This time last year, German business leaders were quite pessimistic about the future. Now, though, there are signs that industry heads are going into the new year with confidence.
The Institute for Economic Research (IW) in Cologne has been taking the pulse of German industry since the 1950s - and right now, it says, things are looking pretty good. More than half the 48 trade associations it's surveyed confirm that the general mood is much better than it was this time last year. Even more are saying that they're optimistic about the future.
"All of the main branches of industry expect to increase production over the coming year compared to 2013," says the director of the institute, Michael Hüther. "This is also true of those that were still lagging behind a year ago, such as the car industry, the steel industry, the electrical industry or the chemical industry."
Banks are pessimistic
Only a few sectors are less optimistic, and there are few surprises here. One is mining, which has been winding down for many years now. Another is the financial sector, currently suffering the effects of the economic crisis, regulation and job cuts. The energy and paper industries are also down.
The rest, however, end the year on a happy note, mainly as a result of Germany's stable economy - and considerable growth is predicted for the coming year. However, there is unlikely to be an overall increase in jobs: Some associations are creating positions, while others are cutting back, so the job numbers are expected to remain the same. "This has to do with the fact that there's uncertainty about the regulation of the job market, in connection with the new government," says the IW director.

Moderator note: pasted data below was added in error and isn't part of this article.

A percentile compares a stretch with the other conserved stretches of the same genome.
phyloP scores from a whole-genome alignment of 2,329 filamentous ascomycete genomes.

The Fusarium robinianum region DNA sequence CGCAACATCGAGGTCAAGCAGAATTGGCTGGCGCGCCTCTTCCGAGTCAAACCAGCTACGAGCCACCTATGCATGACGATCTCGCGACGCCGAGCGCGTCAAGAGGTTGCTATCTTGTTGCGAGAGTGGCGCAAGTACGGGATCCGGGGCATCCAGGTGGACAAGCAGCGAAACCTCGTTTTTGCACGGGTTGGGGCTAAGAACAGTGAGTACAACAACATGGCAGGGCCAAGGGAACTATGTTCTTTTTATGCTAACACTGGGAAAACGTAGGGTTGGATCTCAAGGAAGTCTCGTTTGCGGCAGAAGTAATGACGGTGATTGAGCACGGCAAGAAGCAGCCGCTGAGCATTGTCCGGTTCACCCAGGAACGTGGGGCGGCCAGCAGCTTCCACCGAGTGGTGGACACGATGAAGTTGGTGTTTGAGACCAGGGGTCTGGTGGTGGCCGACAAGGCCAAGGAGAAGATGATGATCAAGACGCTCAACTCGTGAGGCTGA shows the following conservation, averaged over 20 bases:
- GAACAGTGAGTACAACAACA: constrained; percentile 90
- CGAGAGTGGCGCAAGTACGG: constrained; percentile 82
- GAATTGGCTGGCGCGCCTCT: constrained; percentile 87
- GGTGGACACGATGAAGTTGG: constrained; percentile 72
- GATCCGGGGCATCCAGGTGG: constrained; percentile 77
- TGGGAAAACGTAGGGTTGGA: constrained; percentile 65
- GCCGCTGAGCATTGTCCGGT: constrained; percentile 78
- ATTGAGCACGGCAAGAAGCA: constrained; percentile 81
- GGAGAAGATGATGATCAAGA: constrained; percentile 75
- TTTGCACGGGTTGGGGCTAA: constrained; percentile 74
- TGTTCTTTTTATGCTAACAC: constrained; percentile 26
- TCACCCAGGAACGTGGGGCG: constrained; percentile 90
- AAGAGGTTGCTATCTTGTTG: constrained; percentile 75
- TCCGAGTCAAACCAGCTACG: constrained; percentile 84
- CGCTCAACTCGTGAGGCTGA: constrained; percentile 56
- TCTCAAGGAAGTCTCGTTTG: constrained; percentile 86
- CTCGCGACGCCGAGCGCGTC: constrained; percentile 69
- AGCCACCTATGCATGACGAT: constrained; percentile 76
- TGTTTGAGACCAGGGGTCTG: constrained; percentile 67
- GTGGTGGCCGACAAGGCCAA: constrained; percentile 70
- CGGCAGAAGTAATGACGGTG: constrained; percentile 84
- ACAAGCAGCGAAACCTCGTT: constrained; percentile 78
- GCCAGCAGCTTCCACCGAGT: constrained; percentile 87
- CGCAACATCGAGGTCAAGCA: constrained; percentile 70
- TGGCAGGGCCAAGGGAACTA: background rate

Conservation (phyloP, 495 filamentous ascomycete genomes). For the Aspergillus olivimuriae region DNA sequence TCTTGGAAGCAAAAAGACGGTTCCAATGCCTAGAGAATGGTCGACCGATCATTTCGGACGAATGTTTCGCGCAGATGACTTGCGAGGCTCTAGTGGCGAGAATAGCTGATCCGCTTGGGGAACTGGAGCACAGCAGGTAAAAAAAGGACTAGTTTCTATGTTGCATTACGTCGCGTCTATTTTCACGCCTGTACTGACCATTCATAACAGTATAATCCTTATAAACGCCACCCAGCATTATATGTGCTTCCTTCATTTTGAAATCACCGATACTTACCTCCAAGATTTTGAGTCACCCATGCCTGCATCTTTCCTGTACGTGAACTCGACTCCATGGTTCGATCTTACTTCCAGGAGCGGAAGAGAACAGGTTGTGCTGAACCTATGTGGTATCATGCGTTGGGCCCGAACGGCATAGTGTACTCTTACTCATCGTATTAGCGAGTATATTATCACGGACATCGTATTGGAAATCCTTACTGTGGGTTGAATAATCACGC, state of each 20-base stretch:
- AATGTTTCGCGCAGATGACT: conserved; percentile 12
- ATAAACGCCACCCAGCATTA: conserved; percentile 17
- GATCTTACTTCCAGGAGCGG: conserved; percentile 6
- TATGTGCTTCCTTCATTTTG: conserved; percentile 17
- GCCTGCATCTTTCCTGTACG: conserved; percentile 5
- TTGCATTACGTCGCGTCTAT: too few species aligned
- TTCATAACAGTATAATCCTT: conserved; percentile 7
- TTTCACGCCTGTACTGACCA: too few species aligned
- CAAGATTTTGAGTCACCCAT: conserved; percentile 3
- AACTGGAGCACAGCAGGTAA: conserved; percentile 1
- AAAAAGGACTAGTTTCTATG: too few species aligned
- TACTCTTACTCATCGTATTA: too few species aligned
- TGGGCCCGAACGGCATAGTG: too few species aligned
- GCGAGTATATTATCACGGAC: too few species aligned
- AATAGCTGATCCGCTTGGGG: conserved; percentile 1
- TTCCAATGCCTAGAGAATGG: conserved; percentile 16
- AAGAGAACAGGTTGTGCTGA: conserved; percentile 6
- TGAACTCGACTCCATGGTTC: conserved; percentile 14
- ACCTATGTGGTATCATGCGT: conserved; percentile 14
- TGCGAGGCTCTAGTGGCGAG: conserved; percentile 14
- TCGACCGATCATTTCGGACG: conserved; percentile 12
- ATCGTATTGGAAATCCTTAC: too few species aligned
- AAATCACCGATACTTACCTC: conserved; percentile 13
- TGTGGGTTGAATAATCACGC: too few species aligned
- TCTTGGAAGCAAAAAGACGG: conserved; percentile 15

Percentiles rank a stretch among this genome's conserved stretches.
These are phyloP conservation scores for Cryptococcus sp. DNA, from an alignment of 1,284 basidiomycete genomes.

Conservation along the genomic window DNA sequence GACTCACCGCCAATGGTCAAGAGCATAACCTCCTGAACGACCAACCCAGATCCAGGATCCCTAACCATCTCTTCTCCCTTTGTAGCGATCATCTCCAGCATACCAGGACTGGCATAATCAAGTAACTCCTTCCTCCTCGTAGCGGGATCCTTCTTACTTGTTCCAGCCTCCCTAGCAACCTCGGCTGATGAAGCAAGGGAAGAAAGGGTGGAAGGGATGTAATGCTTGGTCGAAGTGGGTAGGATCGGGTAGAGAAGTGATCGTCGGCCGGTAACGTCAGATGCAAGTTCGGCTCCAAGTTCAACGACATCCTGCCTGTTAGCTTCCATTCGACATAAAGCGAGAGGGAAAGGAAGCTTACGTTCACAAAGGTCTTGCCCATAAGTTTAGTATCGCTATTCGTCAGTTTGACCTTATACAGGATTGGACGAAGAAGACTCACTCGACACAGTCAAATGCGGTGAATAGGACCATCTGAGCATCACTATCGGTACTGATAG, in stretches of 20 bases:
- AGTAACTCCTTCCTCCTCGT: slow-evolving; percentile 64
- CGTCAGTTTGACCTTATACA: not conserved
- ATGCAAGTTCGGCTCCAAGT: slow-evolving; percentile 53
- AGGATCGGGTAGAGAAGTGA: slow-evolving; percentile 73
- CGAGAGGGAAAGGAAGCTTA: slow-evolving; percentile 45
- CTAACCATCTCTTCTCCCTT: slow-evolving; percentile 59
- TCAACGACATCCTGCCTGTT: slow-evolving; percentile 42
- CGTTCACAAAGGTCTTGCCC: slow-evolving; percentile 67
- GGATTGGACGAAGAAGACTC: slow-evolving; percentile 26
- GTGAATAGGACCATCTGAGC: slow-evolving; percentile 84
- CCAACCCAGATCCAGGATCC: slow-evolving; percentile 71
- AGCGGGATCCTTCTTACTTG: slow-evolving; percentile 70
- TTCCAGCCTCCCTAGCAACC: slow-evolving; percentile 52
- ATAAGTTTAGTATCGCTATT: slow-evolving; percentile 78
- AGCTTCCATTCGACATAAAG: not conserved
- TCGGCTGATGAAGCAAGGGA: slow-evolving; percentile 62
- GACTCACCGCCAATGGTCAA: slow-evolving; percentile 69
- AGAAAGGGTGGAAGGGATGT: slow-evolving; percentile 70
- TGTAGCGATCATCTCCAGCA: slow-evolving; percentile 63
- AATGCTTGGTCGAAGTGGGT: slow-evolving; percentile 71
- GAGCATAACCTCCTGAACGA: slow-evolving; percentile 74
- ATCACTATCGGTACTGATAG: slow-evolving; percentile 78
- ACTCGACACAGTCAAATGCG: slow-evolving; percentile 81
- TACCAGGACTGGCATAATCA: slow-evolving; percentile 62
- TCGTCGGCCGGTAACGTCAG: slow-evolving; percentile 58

It's no surprise then that Hüther translates the study's results into political demands. His institute is financed by the associations and businesses it surveys, so it is part of his job to emphasize the concerns of German industry.
Work and energy
Anything that might increase the cost of employing people is unwelcome to employers, from the minimum wage to higher pension contributions. Energy costs are also high on their list of concerns. This, says Hüther, is one reason why, since the beginning of the new millennium, many companies have not been investing in Germany as much as they should. "With the energy costs we have today, we won't be able to keep industry in Germany," he warns.
Under the new government, a single ministry will be in charge of the transition to more environmentally-friendly energy sources, rather than sharing that task between the two ministries overseeing the economy and the environment, as in the past. "[Incoming Economy and Energy Minister] Sigmar Gabriel has said that we don't gain anything if we push through the energy transition against the wishes of industry and of the people," says Hüther. "If jobs are lost, everybody loses."
The 2012 survey of German industries painted a very pessimistic picture. A year ago, not one of the associations believed that the situation would improve over the course of the year. Businesses were especially alarmed by the euro crisis.
There's not a hint of that in the current survey. Hüther explains that the pledge by Mario Draghi, the head of the European Central Bank, that he would do whatever it took to save the euro has reassured the business community.
German industry is very dependent on exports, and this is an area it's keeping a close eye on, as trade with the big emerging countries like China, India and Brazil is not growing as fast as expected. However, the IW says it doesn't see this as a cause for concern - perhaps because there's not much it can ask the government to do about it.